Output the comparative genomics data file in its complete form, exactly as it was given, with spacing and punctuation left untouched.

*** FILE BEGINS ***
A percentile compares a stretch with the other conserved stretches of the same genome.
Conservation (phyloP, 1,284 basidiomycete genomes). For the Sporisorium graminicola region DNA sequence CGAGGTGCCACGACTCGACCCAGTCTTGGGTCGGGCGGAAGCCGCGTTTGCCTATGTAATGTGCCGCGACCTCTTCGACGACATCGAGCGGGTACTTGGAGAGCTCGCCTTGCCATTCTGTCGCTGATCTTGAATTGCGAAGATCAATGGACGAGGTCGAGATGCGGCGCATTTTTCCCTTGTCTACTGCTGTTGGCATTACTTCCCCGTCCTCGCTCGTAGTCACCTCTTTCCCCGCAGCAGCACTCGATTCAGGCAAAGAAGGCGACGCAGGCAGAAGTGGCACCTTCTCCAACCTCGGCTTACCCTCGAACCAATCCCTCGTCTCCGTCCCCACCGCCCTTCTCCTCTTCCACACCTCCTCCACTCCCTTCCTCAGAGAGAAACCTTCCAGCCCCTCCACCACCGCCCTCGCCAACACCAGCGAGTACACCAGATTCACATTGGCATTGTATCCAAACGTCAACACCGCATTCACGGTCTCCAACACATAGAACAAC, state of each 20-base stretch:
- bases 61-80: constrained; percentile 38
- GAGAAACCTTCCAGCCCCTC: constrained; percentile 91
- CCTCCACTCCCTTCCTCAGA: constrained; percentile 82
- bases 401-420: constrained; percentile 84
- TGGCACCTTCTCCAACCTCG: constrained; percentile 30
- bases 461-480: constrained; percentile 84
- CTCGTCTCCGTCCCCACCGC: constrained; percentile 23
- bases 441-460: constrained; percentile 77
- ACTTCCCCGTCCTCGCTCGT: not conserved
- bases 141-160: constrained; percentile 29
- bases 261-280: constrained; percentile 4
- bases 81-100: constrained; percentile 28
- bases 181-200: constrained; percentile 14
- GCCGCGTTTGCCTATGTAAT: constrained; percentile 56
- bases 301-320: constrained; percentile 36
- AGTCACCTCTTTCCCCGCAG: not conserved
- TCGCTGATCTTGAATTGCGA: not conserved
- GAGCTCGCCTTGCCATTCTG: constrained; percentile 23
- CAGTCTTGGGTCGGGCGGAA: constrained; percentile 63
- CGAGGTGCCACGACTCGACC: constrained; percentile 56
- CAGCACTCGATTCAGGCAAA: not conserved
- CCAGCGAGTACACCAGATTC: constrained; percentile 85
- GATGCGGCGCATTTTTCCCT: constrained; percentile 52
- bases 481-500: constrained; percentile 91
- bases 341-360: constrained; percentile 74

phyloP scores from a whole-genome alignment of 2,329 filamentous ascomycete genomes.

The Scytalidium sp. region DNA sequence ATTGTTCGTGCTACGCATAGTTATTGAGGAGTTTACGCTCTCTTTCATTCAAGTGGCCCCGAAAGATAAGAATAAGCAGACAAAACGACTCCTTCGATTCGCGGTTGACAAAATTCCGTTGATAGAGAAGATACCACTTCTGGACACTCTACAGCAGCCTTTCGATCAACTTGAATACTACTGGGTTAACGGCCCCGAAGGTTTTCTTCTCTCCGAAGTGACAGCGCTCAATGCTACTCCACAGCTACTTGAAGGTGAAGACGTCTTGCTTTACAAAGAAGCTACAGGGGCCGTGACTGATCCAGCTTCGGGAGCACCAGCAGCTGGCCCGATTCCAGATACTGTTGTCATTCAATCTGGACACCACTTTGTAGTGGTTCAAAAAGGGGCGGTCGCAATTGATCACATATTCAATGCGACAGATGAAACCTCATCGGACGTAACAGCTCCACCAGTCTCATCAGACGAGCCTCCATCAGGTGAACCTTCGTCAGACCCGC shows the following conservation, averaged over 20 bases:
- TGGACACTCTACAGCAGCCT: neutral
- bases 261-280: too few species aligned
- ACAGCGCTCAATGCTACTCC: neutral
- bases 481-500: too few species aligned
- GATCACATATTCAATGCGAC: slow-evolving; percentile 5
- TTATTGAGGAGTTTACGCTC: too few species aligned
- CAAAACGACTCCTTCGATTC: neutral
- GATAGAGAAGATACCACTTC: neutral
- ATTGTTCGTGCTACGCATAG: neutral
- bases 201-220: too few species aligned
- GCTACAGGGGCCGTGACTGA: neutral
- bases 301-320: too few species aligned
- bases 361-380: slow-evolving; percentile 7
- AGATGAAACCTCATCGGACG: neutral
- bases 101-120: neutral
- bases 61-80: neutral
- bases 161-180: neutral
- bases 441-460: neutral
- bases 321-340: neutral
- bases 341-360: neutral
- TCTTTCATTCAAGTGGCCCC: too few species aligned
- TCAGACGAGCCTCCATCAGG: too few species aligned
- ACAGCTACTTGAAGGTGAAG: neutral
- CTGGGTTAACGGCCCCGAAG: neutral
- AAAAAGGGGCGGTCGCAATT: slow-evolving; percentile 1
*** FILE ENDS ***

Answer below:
A percentile compares a stretch with the other conserved stretches of the same genome.
Conservation (phyloP, 1,284 basidiomycete genomes). For the Sporisorium graminicola region DNA sequence CGAGGTGCCACGACTCGACCCAGTCTTGGGTCGGGCGGAAGCCGCGTTTGCCTATGTAATGTGCCGCGACCTCTTCGACGACATCGAGCGGGTACTTGGAGAGCTCGCCTTGCCATTCTGTCGCTGATCTTGAATTGCGAAGATCAATGGACGAGGTCGAGATGCGGCGCATTTTTCCCTTGTCTACTGCTGTTGGCATTACTTCCCCGTCCTCGCTCGTAGTCACCTCTTTCCCCGCAGCAGCACTCGATTCAGGCAAAGAAGGCGACGCAGGCAGAAGTGGCACCTTCTCCAACCTCGGCTTACCCTCGAACCAATCCCTCGTCTCCGTCCCCACCGCCCTTCTCCTCTTCCACACCTCCTCCACTCCCTTCCTCAGAGAGAAACCTTCCAGCCCCTCCACCACCGCCCTCGCCAACACCAGCGAGTACACCAGATTCACATTGGCATTGTATCCAAACGTCAACACCGCATTCACGGTCTCCAACACATAGAACAAC, state of each 20-base stretch:
- bases 61-80: constrained; percentile 38
- GAGAAACCTTCCAGCCCCTC: constrained; percentile 91
- CCTCCACTCCCTTCCTCAGA: constrained; percentile 82
- bases 401-420: constrained; percentile 84
- TGGCACCTTCTCCAACCTCG: constrained; percentile 30
- bases 461-480: constrained; percentile 84
- CTCGTCTCCGTCCCCACCGC: constrained; percentile 23
- bases 441-460: constrained; percentile 77
- ACTTCCCCGTCCTCGCTCGT: not conserved
- bases 141-160: constrained; percentile 29
- bases 261-280: constrained; percentile 4
- bases 81-100: constrained; percentile 28
- bases 181-200: constrained; percentile 14
- GCCGCGTTTGCCTATGTAAT: constrained; percentile 56
- bases 301-320: constrained; percentile 36
- AGTCACCTCTTTCCCCGCAG: not conserved
- TCGCTGATCTTGAATTGCGA: not conserved
- GAGCTCGCCTTGCCATTCTG: constrained; percentile 23
- CAGTCTTGGGTCGGGCGGAA: constrained; percentile 63
- CGAGGTGCCACGACTCGACC: constrained; percentile 56
- CAGCACTCGATTCAGGCAAA: not conserved
- CCAGCGAGTACACCAGATTC: constrained; percentile 85
- GATGCGGCGCATTTTTCCCT: constrained; percentile 52
- bases 481-500: constrained; percentile 91
- bases 341-360: constrained; percentile 74

phyloP scores from a whole-genome alignment of 2,329 filamentous ascomycete genomes.

The Scytalidium sp. region DNA sequence ATTGTTCGTGCTACGCATAGTTATTGAGGAGTTTACGCTCTCTTTCATTCAAGTGGCCCCGAAAGATAAGAATAAGCAGACAAAACGACTCCTTCGATTCGCGGTTGACAAAATTCCGTTGATAGAGAAGATACCACTTCTGGACACTCTACAGCAGCCTTTCGATCAACTTGAATACTACTGGGTTAACGGCCCCGAAGGTTTTCTTCTCTCCGAAGTGACAGCGCTCAATGCTACTCCACAGCTACTTGAAGGTGAAGACGTCTTGCTTTACAAAGAAGCTACAGGGGCCGTGACTGATCCAGCTTCGGGAGCACCAGCAGCTGGCCCGATTCCAGATACTGTTGTCATTCAATCTGGACACCACTTTGTAGTGGTTCAAAAAGGGGCGGTCGCAATTGATCACATATTCAATGCGACAGATGAAACCTCATCGGACGTAACAGCTCCACCAGTCTCATCAGACGAGCCTCCATCAGGTGAACCTTCGTCAGACCCGC shows the following conservation, averaged over 20 bases:
- TGGACACTCTACAGCAGCCT: neutral
- bases 261-280: too few species aligned
- ACAGCGCTCAATGCTACTCC: neutral
- bases 481-500: too few species aligned
- GATCACATATTCAATGCGAC: slow-evolving; percentile 5
- TTATTGAGGAGTTTACGCTC: too few species aligned
- CAAAACGACTCCTTCGATTC: neutral
- GATAGAGAAGATACCACTTC: neutral
- ATTGTTCGTGCTACGCATAG: neutral
- bases 201-220: too few species aligned
- GCTACAGGGGCCGTGACTGA: neutral
- bases 301-320: too few species aligned
- bases 361-380: slow-evolving; percentile 7
- AGATGAAACCTCATCGGACG: neutral
- bases 101-120: neutral
- bases 61-80: neutral
- bases 161-180: neutral
- bases 441-460: neutral
- bases 321-340: neutral
- bases 341-360: neutral
- TCTTTCATTCAAGTGGCCCC: too few species aligned
- TCAGACGAGCCTCCATCAGG: too few species aligned
- ACAGCTACTTGAAGGTGAAG: neutral
- CTGGGTTAACGGCCCCGAAG: neutral
- AAAAAGGGGCGGTCGCAATT: slow-evolving; percentile 1